Gore alert: Medical terms in title refer to situations involving blood, blood, and more blood.
Were mine a glass house, what you would ordinarily see are four people: Mom, Dad, 14-year old Daughter, and 20-year old Son sitting in separate rooms, staring at separate screens. Even holidays aren’t so different; each year they come chugging along with annoying regularity — and I still can’t figure out how to get on board. Orchestrating Hallmark Moments, creating those Special Memories your family will cherish for a lifetime, all that is beyond me. No surprise then that Mother’s Day barely registers on our screens. But I’ve something better than a lifetime’s stack of cards (and why do people give greeting cards to people they live with, anyway?): my fractured memory of this past Monday afternoon.
Last Saturday night we returned from a 3200-mile+ roadtrip out west, so Sunday I wasn’t surprised to be really tired. Monday wasn’t any better, and I had no appetite but no stomach pains, ate a banana and some soup. I wasn’t even that surprised when I had the most horrible black diarrhea. I put this down to culinary karma — what did I expect after eating a sausage pizza at a truckstop in rural Arkansas? But Husband was concerned and called to get me a doctor’s appointment. The nurse said I needed to get to the ER, asap. I learned later that this was blood I’d passed, blood mixed with stomach acids: melena.
I resisted. I’d just have to sit there for hours. Besides, I couldn’t even get to the refrigerator and back without having to lie on the floor to rest. Looking back I see how odd it was to think that a reason not to go to the ER. I relented, but told my husband, who needs a total hip replacement, that Son would have to help me to the car.
We hadn’t reached the door when I said I needed to rest, so Husband went to get the air going in the car.
And then I started vomiting up huge black clots of blood. I wasn’t seeing what was going on at this stage, but I was hearing it. Husband called 911 for an ambulance. Dispatcher heard collie barking, said to get him secured. Rascal wouldn’t leave my side, but Daughter and Son together pulled and pushed him out to the backyard. Then both returned and as Husband talked with dispatcher the two of them followed her instructions, keeping me on my side as I continued vomiting up this foul black matter (hematemesis). They told me later I was flailing around, maybe convulsing or seizing, with my eyes wide open but my pupils not right. I certainly wasn’t seeing anything. I remember their stroking me, kissing me, telling me they loved me.
The EMTs and fire truck arrived in minutes. The kids say that the first guys in backed away, until the woman in charge came in and told them it wasn’t trauma (did they think I’d been shot?). Because of the position of our door, deck, and steps, getting a stretcher in wasn’t an option, so they had to haul me out to a gurney placed on the sidewalk. I remember being rolled into a blanket or something. And that’s it, for a while.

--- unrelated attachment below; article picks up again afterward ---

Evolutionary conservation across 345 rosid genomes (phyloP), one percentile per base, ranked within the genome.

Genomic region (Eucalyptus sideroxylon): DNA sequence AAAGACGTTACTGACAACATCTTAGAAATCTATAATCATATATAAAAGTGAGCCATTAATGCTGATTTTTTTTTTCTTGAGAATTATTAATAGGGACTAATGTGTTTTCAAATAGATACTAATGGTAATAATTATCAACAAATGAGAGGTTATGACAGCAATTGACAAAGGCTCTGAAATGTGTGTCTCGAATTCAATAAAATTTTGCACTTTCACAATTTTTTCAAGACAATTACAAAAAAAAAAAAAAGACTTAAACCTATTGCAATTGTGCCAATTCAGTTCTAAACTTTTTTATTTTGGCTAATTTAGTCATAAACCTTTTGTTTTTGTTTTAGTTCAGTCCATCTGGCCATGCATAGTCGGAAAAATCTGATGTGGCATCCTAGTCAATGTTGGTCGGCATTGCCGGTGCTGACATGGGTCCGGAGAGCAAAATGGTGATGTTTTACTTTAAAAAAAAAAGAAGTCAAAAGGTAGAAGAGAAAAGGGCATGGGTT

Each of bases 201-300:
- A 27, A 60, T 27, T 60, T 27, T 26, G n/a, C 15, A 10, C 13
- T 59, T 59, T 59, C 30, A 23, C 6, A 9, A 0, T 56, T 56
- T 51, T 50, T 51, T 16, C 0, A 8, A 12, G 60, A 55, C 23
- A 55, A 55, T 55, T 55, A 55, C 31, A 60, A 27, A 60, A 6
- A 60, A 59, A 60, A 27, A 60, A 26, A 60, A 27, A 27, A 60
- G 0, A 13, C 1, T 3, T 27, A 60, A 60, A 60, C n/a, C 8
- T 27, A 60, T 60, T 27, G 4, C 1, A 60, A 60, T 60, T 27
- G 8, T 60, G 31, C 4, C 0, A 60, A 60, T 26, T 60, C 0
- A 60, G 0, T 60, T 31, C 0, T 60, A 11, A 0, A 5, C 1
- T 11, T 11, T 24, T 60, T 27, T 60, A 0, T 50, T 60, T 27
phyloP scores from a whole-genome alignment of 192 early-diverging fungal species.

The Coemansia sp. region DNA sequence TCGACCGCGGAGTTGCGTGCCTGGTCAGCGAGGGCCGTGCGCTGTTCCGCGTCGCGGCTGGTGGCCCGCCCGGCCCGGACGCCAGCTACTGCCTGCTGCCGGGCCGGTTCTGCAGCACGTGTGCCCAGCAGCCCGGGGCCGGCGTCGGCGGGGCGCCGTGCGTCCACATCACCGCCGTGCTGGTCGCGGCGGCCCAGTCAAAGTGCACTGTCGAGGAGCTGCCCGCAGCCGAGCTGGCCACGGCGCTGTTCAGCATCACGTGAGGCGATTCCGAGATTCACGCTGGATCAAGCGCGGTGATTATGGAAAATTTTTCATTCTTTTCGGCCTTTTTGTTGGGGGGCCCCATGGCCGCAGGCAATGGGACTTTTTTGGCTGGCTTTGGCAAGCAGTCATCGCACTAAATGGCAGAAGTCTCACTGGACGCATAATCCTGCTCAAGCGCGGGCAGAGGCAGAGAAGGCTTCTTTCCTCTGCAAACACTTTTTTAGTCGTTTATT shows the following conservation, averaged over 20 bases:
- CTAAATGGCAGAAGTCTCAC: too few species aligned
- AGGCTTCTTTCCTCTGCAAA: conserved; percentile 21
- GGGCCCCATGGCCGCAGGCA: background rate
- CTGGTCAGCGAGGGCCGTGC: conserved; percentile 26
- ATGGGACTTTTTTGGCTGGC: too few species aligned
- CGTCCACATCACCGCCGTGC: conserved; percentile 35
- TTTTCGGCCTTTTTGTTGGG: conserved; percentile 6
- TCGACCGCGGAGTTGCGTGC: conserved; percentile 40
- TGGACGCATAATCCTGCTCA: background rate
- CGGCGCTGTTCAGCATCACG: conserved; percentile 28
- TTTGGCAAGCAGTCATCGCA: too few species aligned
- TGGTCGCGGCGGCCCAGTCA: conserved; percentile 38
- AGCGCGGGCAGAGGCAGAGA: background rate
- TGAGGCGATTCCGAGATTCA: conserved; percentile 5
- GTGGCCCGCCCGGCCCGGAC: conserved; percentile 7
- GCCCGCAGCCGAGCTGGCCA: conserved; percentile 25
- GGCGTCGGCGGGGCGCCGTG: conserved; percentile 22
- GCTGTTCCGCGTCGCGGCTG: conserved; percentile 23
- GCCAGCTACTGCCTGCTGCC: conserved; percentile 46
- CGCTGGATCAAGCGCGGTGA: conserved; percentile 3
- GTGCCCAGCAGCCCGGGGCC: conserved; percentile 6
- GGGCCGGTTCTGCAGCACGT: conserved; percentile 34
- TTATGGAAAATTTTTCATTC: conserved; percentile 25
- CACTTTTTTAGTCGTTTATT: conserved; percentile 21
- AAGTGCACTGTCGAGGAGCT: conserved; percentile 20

Although they worked on me outside, I remember nothing til I was loaded into the ambulance. My guess is I’d lost consciousness, but they started oxygen as soon as they got me out the door so by the time I was in the ambulance I was aware of talk about my blood pressure, getting needles in both arms, hearing the sirens when after 15 minutes or so I was stabilized and we got moving, and I have a few visual memories of the Head EMT and inside the vehicle. I think at some point I must have been between stages 3 and 4 of hypovolemic shock.
In the ER I soon was given two transfusions; later I was to receive two more. I remember the Head EMT telling the nurses they had a very anxious husband pacing in the waiting room who need to be allowed back as soon as possible. Then she was gone.
I became alert enough to be interested in the trauma room. There are posters on the walls telling RN 1, RN 2, RN 3 — up to 6 or 7, I think, exactly what to do and even where to stand relative to the patient’s bed. Someone cut my housedress off, just like on TV ER shows. I complained about the pain the large IV needles were causing me, about being thirsty, about needing to get the blood out of my hair. That was really gross. Even though I couldn’t move my arms I could feel that blood was stuck in my hair, and when I looked at my pillowcase, it was totally red. Not a priority, however.
I ended up having a spurting gastric ulcer repaired via endoscopy, and was home less than 48 hours after the ordeal began.
And what was going on while I was in the ER? Son was cleaning blood off the carpet and Daughter was cleaning everything else in sight.
When I came home, my collie was waiting on the deck in the 102° heat, somehow knowing I was on my way. My bed was made with fresh linens, and Daughter had imposed order on the clutter of the bedside table. She spent a good hour getting all remains of adhesive off my badly bruised arms.
Ever since I got out of the hospital and home with my family, I’ve been uncharacteristically cheerful, bouncing off the walls buoyant.